The Best Affiliate Guides:
- How To Start a Blog (Niche Pursuits)
- How To Start a Niche Website (Niche Pursuits)
- 5 Ways To Create A Profitable Affiliate Site + 40 Examples (Niche Hacks)
- 21 Successful Affiliate Marketing Websites (Authority Hacker)
B. Start an Amazon FBA Business
A fulfillment by Amazon business entails selling products on Amazon Prime. The most common implementation is to buy bulk manufacture products (on Alibaba.com) and ship them to an Amazon warehouse.
This is a popular location independent business because Amazon handles all the offline storage and shipping work.
The Best FBA Guide:
JungleScout’s YouTube Channel – has hundreds of hours of content about every aspect of Amazon FBA plus it has real, step by step case studies.
C. Launch a Dropshipping Website
Dropshipping is selling someone else’s products on your own website, on Amazon, or on eBay. When a consumer buys from you, you purchase from the supplier who ships the product to the end customer.
The most popular version of dropshipping is selling AliExpress products via a Shopify store. Sellers tend to acquire customers using Facebook ads and mark up products 2-8x higher than the supplier’s price.
The Best Dropshipping Guides:
- Shopify Dropshipping Guide
- Oberlo’s Dropshipping Guide
- 60 Minute Video on Setting Up A Dropshipping Store
Bonus: Read this great YCombinator guide if you’re looking for general info on starting a startup.
6. Become an Instagram or YouTube Influencer
Difficulty Level: Hard
The challenge isn’t growing a following; it’s making this path financially sustainable. This path requires patience because until you reach a critical mass, you won’t make money.
If you’re a great photographer, are attractive (or both!) then growing a following is much easier than it might appear.
Become a YouTube Influencer:
Here are three great guides I found:
- Lost LeBlanc’s Guide To Making Travel Videos
- Thomas Alex Norman’s Guide To Making Travel Videos
- How To Grow Your YouTube Channel
Bonus: Volunteer Abroad In Exchange For Free Housing
Difficulty Level: Easy
WorkAway is a popular site for travelers to volunteer in exchange for free housing. While this isn’t paid or location independent, it is a popular way for people to start traveling. If you’re impatient to start traveling and are willing to hustle, you can use a volunteer abroad program to pay for your housing while you build your skillset in a remote field. Once you’ve created enough income to sustain yourself and pay for your own housing, you can transition out of the work away program.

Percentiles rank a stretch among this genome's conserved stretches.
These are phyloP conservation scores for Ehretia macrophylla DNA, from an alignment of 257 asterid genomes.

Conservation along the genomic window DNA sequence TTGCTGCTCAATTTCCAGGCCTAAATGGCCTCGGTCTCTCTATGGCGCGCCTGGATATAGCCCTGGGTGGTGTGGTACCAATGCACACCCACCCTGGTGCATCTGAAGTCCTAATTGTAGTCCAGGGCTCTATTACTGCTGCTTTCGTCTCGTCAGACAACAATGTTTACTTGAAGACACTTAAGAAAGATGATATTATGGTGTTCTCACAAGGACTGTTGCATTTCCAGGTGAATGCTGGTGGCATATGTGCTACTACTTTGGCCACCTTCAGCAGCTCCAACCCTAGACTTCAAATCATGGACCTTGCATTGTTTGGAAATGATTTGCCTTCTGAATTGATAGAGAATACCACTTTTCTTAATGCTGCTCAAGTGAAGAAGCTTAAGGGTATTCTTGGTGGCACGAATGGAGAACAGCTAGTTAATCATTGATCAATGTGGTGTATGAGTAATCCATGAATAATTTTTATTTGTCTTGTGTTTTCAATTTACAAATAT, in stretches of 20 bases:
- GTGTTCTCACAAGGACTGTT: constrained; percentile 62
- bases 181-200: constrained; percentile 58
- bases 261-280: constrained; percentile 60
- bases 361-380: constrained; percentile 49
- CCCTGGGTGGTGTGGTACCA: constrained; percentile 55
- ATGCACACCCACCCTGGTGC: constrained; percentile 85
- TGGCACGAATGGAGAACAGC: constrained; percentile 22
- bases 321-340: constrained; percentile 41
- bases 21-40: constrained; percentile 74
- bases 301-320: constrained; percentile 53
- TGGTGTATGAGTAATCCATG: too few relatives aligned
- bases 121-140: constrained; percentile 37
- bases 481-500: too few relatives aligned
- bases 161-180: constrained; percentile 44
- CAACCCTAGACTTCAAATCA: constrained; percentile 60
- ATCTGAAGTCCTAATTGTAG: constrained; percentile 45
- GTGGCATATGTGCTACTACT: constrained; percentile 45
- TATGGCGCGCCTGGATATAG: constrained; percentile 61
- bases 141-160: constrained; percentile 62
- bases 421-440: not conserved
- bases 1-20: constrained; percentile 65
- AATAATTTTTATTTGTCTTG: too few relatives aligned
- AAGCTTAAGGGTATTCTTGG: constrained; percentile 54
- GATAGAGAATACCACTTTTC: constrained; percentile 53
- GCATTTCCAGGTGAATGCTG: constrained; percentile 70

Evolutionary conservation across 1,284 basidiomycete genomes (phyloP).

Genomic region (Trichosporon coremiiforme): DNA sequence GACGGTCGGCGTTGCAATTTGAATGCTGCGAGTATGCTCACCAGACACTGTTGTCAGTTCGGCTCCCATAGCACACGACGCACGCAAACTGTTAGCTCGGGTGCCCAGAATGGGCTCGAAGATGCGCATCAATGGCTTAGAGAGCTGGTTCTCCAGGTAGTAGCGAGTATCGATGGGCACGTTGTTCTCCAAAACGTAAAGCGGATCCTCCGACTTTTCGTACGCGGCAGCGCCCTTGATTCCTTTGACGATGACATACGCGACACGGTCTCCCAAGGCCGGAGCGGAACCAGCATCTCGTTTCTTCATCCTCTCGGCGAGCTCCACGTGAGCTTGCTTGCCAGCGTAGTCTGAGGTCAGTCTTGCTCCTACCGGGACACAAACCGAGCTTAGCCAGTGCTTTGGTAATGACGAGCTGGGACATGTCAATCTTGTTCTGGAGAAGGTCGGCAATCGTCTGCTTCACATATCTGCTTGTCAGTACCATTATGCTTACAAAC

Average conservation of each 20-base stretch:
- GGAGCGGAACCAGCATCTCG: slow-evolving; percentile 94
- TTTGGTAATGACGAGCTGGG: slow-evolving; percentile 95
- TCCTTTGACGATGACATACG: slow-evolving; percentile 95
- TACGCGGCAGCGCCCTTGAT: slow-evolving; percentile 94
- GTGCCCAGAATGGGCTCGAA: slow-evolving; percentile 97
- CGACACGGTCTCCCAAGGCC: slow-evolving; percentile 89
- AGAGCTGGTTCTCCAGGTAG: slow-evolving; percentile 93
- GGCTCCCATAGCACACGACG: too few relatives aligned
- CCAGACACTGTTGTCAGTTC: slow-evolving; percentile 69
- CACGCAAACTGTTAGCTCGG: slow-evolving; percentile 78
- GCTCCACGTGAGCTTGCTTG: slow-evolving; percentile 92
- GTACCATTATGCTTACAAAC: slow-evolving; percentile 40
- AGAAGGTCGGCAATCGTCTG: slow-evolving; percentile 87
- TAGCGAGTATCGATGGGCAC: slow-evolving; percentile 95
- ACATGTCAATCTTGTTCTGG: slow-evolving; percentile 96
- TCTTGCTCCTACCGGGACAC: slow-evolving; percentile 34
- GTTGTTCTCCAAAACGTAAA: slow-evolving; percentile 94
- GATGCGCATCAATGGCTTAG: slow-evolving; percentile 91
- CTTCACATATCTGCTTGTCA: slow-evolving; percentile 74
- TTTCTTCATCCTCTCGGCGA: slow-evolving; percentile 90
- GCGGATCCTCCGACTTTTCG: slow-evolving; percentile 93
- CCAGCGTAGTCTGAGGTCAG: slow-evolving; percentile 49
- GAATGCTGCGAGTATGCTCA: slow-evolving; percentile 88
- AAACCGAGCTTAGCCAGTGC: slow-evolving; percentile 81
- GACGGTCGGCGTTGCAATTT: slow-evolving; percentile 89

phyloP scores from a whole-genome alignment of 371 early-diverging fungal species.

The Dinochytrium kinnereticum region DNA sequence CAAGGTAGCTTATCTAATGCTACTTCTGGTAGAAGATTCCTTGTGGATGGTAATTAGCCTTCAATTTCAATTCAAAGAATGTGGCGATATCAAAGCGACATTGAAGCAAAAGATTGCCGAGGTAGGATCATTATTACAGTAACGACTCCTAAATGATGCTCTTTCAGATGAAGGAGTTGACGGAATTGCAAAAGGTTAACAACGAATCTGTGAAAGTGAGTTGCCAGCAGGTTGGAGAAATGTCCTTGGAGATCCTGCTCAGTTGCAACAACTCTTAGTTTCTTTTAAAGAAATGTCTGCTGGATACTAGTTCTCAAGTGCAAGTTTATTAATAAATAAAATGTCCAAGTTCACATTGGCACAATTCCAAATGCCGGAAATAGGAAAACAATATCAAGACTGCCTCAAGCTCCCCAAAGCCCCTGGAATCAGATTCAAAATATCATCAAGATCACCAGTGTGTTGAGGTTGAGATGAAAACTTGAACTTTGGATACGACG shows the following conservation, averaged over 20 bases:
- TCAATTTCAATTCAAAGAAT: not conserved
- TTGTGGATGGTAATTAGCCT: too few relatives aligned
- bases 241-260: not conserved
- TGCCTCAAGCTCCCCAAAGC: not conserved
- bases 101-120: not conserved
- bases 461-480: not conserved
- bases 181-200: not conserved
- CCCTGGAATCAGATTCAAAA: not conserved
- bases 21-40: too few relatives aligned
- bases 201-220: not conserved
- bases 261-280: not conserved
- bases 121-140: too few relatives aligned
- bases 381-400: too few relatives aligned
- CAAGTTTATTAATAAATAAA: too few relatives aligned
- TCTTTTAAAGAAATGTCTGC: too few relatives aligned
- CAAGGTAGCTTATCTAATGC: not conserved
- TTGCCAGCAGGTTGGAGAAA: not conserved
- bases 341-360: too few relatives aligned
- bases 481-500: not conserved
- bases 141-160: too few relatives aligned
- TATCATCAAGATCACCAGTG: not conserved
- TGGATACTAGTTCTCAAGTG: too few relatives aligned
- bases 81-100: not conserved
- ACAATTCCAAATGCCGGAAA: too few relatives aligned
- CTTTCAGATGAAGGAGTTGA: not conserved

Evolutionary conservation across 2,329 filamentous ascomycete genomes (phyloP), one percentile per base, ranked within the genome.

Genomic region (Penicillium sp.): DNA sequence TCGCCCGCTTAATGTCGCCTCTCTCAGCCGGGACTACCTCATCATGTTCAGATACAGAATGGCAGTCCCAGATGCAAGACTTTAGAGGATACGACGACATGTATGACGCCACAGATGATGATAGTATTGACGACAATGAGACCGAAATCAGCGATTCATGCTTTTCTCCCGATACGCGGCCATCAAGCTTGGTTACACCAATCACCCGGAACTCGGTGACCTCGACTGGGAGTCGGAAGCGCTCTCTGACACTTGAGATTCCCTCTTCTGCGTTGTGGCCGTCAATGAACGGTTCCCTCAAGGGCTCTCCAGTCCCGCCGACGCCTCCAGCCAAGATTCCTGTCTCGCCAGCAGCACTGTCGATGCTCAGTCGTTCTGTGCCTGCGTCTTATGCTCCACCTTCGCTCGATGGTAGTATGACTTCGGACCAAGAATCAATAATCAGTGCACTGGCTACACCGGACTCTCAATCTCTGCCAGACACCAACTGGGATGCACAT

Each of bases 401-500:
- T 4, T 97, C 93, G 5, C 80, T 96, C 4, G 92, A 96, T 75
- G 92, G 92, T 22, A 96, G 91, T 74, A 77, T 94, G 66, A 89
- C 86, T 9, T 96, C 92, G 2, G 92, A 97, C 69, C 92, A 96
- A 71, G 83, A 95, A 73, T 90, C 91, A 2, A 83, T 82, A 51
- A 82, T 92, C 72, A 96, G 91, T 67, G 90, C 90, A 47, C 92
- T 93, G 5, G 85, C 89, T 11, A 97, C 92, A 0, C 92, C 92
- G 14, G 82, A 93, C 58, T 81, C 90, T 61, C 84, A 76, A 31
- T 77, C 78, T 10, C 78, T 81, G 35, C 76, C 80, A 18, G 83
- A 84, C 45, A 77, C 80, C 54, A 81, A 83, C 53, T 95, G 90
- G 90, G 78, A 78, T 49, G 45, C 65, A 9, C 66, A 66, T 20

Digital Nomading Solo vs. With A Remote Travel Program
Traveling Solo vs. With A Group
Traveling solo or with a group is one of the most important decisions to make before beginning your journey. This isn’t only a lifestyle decision; it also has major financial implications.
I love the adventure of traveling solo and couldn’t imagine giving up that freedom. But I’ve met plenty of people who crave community and prefer group travel. It’s a matter of preference.
What is a “remote travel program”?
Remote travel programs enable you to travel with other remote workers. They also handle all the travel logistics: location selection, housing, coworking spaces, group activities, etc.
It’s an easier, more structured way to travel at an elevated price point.
Pros for Remote Travel Programs:
- Better Community
- If you crave community but also want to travel, a group program might be perfect for you.
- They Handle Travel Logistics
- If you don’t love picking destinations, finding housing, and figuring out logistics, then your life will be easier in a travel program.
Pros for Solo Traveling:
- Much Cheaper Than Traveling With A Program
- Traveling with a program is around 1.8-2.2x more expensive than if you’re traveling by yourself. If your goal is to gain financial freedom while living cheaply abroad, then traveling solo is a better long-term path.
- More Adventure
- I love the adventure that comes with picking my own destinations, finding housing, and making mistakes. Navigating life abroad is half of the adventure for me and I personally couldn’t imagine nomading any other way.
- More Flexibility
- If you’re in a program, you can only travel at the group’s pace. This means you can’t leave places you don’t like and you can’t stay longer in places you love.
- Certain programs, such as WifiTribe, bridge this gap by letting you pick specific months to join the tribe. Others, such as RemoteYear, force you to commit for 4-12 continuous months.
The Most Popular Remote Travel Programs
An important warning: A few remote travel programs have gone out of business in the last couple of years without refunding members. Please be sure that the program you’re joining is financially stable so this doesn’t happen to you.
- Remote Year
- This is both the most popular program and the least flexible one. You have to commit to a minimum of four months.
- WifiTribe is smaller than Remote Year, but it offers much more flexibility. You can choose which months and locations to join the group and when to break off on your own.
- Hacker Paradise
- Hacker Paradise offers similar flexibility to WifiTribe but they’ll also build custom itineraries for your solo travel.
Bonus: How to Find Online Communities for Nomads